Are my blogs too long? (Some people have said so.) Ok, here's a short one - a few notes from the county advisory (TAC) meeting this past Wednesday.
Negotiations Going From None To Worse
In my MFP meeting summary last week ("How To Communicate Nothing"), I remarked that Verizon VP Briana Gowing was (to put it politely) rambling. At Wednesday evening's TAC meeting, I found out that I wasn't the only one confused by her testimony. Both Cable Office representative Margie Williams and Council Analyst Sonya Healy claimed that Briana had attested to a schedule of meetings planned between the county and Verizon to negotiate the franchise.
You can read the statement in question here. My interpretation was different - that Briana was hoping to set up a series of meetings. But I can see how the phrase "scheduled meetings" might have been misinterpreted to mean meetings having been scheduled. I think it was just an unfortunate choice of words. That combined with her overly optimistic prediction of an agreement by the next MFP meeting surely didn't help.
Anyway, the county representatives were surprised to find the county lawyers denying that any such meeting schedule existed. So, as if communication was bad enough last week, it's even worse this week.
When the TAC pressed over who (the Executive?) or what (Verizon?) was holding things up, Sonya said that things were so far apart that Verizon hadn't even applied for a franchise yet. I found that confusing as they obviously have had some negotations. What is clear is that the Executive has not taken the next step ("filing") which starts a clock requiring certain actions to be taken in specified time periods. This is significant because it means that the Executive presently has no pressure at the current time to take action. He can ignore Verizon from now until the election (which might possibly be his plan).
Meanwhile, Margie observed that the Cable Office was getting lots of letters from citizens frustrated that the franchise wasn't happening. She said that the letters were being forwarded to the Council and the Executive.
Earlier, I mentioned that Comcast was found to have overcharged Montgomery County customers by $2.50. The Cable Office said the exact amount is actually $2.57. Oddly, you are only eligible if you are a customer as of March 6 of this year. So if you overpaid last year and then left Comcast, you'll miss your refund. Seems kind of strange, no? Ok, I agree that $2.57 is a small amount. But doesn't Comcast keep records of their ex-customers? No wonder they can't figure out why customers have left - out of sight, out of mind.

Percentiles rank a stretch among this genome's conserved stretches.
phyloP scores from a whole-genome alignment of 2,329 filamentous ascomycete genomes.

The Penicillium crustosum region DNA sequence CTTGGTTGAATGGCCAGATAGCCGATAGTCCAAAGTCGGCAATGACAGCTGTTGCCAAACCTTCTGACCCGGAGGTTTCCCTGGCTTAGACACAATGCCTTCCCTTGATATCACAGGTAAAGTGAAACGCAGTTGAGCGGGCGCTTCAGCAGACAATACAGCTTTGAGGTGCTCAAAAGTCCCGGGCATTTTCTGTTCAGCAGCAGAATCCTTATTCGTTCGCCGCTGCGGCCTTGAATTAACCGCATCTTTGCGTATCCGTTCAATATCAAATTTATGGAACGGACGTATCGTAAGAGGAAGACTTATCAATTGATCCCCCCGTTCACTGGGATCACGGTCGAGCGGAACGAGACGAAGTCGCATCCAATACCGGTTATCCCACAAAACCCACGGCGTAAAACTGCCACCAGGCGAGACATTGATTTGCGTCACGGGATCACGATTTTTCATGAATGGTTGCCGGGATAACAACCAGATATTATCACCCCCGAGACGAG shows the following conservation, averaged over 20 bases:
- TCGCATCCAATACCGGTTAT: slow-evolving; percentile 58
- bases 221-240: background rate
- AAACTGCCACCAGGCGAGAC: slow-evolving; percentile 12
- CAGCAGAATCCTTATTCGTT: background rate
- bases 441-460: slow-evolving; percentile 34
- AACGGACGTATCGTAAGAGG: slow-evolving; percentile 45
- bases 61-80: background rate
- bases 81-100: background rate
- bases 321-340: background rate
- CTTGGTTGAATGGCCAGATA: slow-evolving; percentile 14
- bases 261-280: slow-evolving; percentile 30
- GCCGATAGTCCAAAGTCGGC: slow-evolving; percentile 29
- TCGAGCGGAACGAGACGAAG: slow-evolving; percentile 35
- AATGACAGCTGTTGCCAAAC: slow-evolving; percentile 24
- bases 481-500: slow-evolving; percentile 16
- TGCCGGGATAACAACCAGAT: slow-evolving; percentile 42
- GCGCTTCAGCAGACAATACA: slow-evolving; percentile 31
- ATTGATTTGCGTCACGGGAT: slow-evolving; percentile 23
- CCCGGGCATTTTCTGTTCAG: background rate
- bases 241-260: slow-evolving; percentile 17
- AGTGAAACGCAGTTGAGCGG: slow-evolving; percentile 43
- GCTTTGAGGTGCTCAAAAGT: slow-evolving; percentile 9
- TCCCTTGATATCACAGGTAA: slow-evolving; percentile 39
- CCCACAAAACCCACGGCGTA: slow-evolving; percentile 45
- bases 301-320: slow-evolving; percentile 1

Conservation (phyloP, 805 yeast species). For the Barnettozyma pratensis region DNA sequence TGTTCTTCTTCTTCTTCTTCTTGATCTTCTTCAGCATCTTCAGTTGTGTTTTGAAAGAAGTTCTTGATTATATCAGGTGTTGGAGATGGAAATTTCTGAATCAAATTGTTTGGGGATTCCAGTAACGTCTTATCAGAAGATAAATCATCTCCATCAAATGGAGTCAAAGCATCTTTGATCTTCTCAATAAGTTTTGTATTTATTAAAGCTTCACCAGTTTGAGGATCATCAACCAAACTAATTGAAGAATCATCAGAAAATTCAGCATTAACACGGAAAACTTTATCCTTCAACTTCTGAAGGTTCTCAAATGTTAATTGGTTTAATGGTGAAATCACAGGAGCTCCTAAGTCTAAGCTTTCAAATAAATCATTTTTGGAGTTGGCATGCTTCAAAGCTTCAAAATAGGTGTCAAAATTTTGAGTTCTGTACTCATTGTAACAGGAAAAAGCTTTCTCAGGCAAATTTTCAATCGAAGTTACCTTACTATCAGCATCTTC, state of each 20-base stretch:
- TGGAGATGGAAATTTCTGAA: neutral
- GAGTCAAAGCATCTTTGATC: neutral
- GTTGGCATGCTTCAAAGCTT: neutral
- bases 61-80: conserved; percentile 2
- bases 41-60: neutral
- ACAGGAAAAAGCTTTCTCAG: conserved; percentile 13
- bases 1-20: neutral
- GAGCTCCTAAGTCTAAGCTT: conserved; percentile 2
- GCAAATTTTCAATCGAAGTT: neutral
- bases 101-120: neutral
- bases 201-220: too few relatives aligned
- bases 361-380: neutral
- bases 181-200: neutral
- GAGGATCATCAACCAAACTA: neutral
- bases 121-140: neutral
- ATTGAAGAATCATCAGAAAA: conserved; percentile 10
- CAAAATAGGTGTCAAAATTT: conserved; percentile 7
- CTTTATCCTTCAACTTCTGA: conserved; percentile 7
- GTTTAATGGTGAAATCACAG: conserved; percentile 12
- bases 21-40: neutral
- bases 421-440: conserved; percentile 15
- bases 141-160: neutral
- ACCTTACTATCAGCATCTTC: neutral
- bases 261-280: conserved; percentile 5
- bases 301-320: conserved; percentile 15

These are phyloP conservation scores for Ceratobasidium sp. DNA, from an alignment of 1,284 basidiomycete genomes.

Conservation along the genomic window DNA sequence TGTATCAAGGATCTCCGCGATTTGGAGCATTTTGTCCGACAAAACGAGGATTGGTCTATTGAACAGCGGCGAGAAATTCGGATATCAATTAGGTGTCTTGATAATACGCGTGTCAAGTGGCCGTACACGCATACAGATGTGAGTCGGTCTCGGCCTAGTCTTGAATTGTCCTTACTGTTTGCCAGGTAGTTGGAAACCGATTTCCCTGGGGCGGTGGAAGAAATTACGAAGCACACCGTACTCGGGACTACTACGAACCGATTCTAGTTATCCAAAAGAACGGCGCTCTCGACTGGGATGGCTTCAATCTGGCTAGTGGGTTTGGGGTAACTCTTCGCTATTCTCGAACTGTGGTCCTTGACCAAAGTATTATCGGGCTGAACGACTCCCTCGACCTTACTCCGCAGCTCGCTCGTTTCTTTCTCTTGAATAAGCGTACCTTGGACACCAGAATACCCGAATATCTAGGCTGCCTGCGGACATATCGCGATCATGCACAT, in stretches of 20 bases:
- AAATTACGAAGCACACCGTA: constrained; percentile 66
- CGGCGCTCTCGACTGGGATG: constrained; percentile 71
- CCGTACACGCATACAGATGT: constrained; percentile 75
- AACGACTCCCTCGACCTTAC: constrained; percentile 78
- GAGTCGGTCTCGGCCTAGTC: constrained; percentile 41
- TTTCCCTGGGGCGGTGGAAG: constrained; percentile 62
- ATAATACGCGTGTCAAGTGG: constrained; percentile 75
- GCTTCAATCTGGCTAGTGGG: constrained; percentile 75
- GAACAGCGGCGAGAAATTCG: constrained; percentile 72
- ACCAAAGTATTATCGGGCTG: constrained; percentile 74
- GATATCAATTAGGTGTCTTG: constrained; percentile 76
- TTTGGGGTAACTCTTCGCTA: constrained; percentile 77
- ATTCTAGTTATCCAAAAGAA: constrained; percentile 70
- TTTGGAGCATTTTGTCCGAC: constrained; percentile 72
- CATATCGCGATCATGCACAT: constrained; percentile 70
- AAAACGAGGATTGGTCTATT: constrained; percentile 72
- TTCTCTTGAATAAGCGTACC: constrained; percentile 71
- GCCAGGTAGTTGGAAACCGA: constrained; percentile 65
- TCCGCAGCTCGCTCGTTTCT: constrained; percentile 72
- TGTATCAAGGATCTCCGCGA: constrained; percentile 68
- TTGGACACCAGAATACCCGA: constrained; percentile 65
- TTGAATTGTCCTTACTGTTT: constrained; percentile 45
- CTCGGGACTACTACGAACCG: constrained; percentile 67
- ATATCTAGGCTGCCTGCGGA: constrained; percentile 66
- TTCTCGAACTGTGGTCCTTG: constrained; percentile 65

Internet Customer Service Regulations
At the MFP meeting, Sonya had described how Comcast finally supplied - just that previous evening - their customer service compliance stats for internet service! During the TAC meeting, Margie finally cleared up the mystery of exactly what convinced Comcast to change their mind after a year of procrastination. The county finally threatened to start fining Comcast at $200/day for each day the report was late. With 13 reports late, Comcast would've had to pay $2600 every day!
Rockville Not In Motion
Following up on the letter from a Rockville citizen that I posted previously, I asked Kernan Chaisson what's going on with Rockville. Kernan is the City of Rockville's TAC representative. This isn't the first time I've asked him about the Rockville Right-Of-Way issue and his answer was the same as before - that Rockville is determined to avoid the problems that the rest of the county has experienced with Verizon - and that Rockville lawyers continue to negotiate with Verizon.
JT (author of the letter) received a more detailed answer from Doug Breisch for the City of Rockville. As best I understand it, Verizon declined to sign any of the standard applications that Rockville provides for access to the right-of-way. Instead, Verizon is providing their own proposal - which Rockville is currently analyzing. Rockville did go so far as to say just sign the same franchise that Comcast already holds for a cable franchise and that will suffice. But Verizon was not interested in that offer - presumably for the same reasons that I've outlined earlier regarding the county's offer for a Comcast-like video franchise.
So Verizon doesn't appear to be making things easy for us but at least the Rockville officials are meeting with Verizon. (Remember, the county officials aren't.) Is there anything the County Council can do to break this logjam? Is it time to ask the FCC to threaten us with loss of local control?